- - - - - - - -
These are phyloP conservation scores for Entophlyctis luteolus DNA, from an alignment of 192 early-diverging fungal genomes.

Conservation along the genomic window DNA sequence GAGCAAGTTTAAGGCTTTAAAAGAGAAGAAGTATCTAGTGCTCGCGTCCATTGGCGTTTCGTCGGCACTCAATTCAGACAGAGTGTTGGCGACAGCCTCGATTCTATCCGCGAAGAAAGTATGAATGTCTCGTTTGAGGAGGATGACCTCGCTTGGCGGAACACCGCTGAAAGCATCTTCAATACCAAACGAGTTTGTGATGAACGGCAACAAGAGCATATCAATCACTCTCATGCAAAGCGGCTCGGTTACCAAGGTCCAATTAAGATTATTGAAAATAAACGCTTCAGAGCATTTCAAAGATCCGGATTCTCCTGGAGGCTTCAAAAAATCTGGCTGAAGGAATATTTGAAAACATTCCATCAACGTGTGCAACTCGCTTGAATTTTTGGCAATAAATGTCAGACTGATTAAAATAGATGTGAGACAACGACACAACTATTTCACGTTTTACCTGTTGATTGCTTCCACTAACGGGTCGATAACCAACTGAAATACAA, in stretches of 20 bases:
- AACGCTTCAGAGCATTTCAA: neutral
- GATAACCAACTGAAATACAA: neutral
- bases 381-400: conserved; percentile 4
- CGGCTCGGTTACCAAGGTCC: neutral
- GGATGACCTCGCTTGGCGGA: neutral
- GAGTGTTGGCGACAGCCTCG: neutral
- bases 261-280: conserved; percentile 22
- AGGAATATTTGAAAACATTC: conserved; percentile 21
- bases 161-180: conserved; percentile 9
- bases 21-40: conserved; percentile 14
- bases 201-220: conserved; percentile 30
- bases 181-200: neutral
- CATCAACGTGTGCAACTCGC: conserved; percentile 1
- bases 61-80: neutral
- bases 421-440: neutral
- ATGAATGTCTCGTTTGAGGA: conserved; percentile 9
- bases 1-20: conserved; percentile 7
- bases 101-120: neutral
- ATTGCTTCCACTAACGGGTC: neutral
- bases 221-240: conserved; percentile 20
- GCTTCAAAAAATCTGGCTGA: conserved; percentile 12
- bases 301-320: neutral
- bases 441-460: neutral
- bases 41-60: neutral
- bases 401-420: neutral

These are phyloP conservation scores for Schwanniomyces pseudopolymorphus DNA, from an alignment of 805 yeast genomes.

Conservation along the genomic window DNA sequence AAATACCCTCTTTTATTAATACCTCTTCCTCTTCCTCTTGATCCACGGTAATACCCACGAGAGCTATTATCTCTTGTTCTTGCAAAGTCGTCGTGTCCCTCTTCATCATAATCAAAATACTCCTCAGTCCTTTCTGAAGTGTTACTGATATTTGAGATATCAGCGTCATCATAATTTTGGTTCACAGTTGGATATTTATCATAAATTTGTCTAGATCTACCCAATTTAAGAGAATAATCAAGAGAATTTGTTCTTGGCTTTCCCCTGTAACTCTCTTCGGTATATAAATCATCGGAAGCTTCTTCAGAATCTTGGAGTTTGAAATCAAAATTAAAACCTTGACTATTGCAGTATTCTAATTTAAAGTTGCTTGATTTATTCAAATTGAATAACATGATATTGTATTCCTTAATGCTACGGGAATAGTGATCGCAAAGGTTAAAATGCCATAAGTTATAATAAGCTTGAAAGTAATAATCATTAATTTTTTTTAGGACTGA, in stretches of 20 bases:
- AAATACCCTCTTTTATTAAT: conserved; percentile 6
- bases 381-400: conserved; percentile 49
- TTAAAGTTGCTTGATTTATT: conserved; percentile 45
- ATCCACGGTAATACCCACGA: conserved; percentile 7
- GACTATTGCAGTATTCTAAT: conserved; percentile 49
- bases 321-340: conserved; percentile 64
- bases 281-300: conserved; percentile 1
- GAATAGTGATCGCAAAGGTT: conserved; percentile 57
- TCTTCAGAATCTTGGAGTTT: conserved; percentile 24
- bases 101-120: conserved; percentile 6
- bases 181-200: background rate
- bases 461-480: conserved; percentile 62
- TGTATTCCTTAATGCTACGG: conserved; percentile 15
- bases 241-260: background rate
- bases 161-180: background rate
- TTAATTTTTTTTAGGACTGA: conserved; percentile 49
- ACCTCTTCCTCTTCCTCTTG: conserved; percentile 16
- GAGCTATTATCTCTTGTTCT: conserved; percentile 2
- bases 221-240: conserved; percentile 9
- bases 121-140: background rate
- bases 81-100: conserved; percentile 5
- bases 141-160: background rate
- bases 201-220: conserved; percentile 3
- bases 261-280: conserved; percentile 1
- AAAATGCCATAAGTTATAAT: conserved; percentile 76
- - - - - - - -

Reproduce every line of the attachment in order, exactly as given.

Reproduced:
These are phyloP conservation scores for Entophlyctis luteolus DNA, from an alignment of 192 early-diverging fungal genomes.

Conservation along the genomic window DNA sequence GAGCAAGTTTAAGGCTTTAAAAGAGAAGAAGTATCTAGTGCTCGCGTCCATTGGCGTTTCGTCGGCACTCAATTCAGACAGAGTGTTGGCGACAGCCTCGATTCTATCCGCGAAGAAAGTATGAATGTCTCGTTTGAGGAGGATGACCTCGCTTGGCGGAACACCGCTGAAAGCATCTTCAATACCAAACGAGTTTGTGATGAACGGCAACAAGAGCATATCAATCACTCTCATGCAAAGCGGCTCGGTTACCAAGGTCCAATTAAGATTATTGAAAATAAACGCTTCAGAGCATTTCAAAGATCCGGATTCTCCTGGAGGCTTCAAAAAATCTGGCTGAAGGAATATTTGAAAACATTCCATCAACGTGTGCAACTCGCTTGAATTTTTGGCAATAAATGTCAGACTGATTAAAATAGATGTGAGACAACGACACAACTATTTCACGTTTTACCTGTTGATTGCTTCCACTAACGGGTCGATAACCAACTGAAATACAA, in stretches of 20 bases:
- AACGCTTCAGAGCATTTCAA: neutral
- GATAACCAACTGAAATACAA: neutral
- bases 381-400: conserved; percentile 4
- CGGCTCGGTTACCAAGGTCC: neutral
- GGATGACCTCGCTTGGCGGA: neutral
- GAGTGTTGGCGACAGCCTCG: neutral
- bases 261-280: conserved; percentile 22
- AGGAATATTTGAAAACATTC: conserved; percentile 21
- bases 161-180: conserved; percentile 9
- bases 21-40: conserved; percentile 14
- bases 201-220: conserved; percentile 30
- bases 181-200: neutral
- CATCAACGTGTGCAACTCGC: conserved; percentile 1
- bases 61-80: neutral
- bases 421-440: neutral
- ATGAATGTCTCGTTTGAGGA: conserved; percentile 9
- bases 1-20: conserved; percentile 7
- bases 101-120: neutral
- ATTGCTTCCACTAACGGGTC: neutral
- bases 221-240: conserved; percentile 20
- GCTTCAAAAAATCTGGCTGA: conserved; percentile 12
- bases 301-320: neutral
- bases 441-460: neutral
- bases 41-60: neutral
- bases 401-420: neutral

These are phyloP conservation scores for Schwanniomyces pseudopolymorphus DNA, from an alignment of 805 yeast genomes.

Conservation along the genomic window DNA sequence AAATACCCTCTTTTATTAATACCTCTTCCTCTTCCTCTTGATCCACGGTAATACCCACGAGAGCTATTATCTCTTGTTCTTGCAAAGTCGTCGTGTCCCTCTTCATCATAATCAAAATACTCCTCAGTCCTTTCTGAAGTGTTACTGATATTTGAGATATCAGCGTCATCATAATTTTGGTTCACAGTTGGATATTTATCATAAATTTGTCTAGATCTACCCAATTTAAGAGAATAATCAAGAGAATTTGTTCTTGGCTTTCCCCTGTAACTCTCTTCGGTATATAAATCATCGGAAGCTTCTTCAGAATCTTGGAGTTTGAAATCAAAATTAAAACCTTGACTATTGCAGTATTCTAATTTAAAGTTGCTTGATTTATTCAAATTGAATAACATGATATTGTATTCCTTAATGCTACGGGAATAGTGATCGCAAAGGTTAAAATGCCATAAGTTATAATAAGCTTGAAAGTAATAATCATTAATTTTTTTTAGGACTGA, in stretches of 20 bases:
- AAATACCCTCTTTTATTAAT: conserved; percentile 6
- bases 381-400: conserved; percentile 49
- TTAAAGTTGCTTGATTTATT: conserved; percentile 45
- ATCCACGGTAATACCCACGA: conserved; percentile 7
- GACTATTGCAGTATTCTAAT: conserved; percentile 49
- bases 321-340: conserved; percentile 64
- bases 281-300: conserved; percentile 1
- GAATAGTGATCGCAAAGGTT: conserved; percentile 57
- TCTTCAGAATCTTGGAGTTT: conserved; percentile 24
- bases 101-120: conserved; percentile 6
- bases 181-200: background rate
- bases 461-480: conserved; percentile 62
- TGTATTCCTTAATGCTACGG: conserved; percentile 15
- bases 241-260: background rate
- bases 161-180: background rate
- TTAATTTTTTTTAGGACTGA: conserved; percentile 49
- ACCTCTTCCTCTTCCTCTTG: conserved; percentile 16
- GAGCTATTATCTCTTGTTCT: conserved; percentile 2
- bases 221-240: conserved; percentile 9
- bases 121-140: background rate
- bases 81-100: conserved; percentile 5
- bases 141-160: background rate
- bases 201-220: conserved; percentile 3
- bases 261-280: conserved; percentile 1
- AAAATGCCATAAGTTATAAT: conserved; percentile 76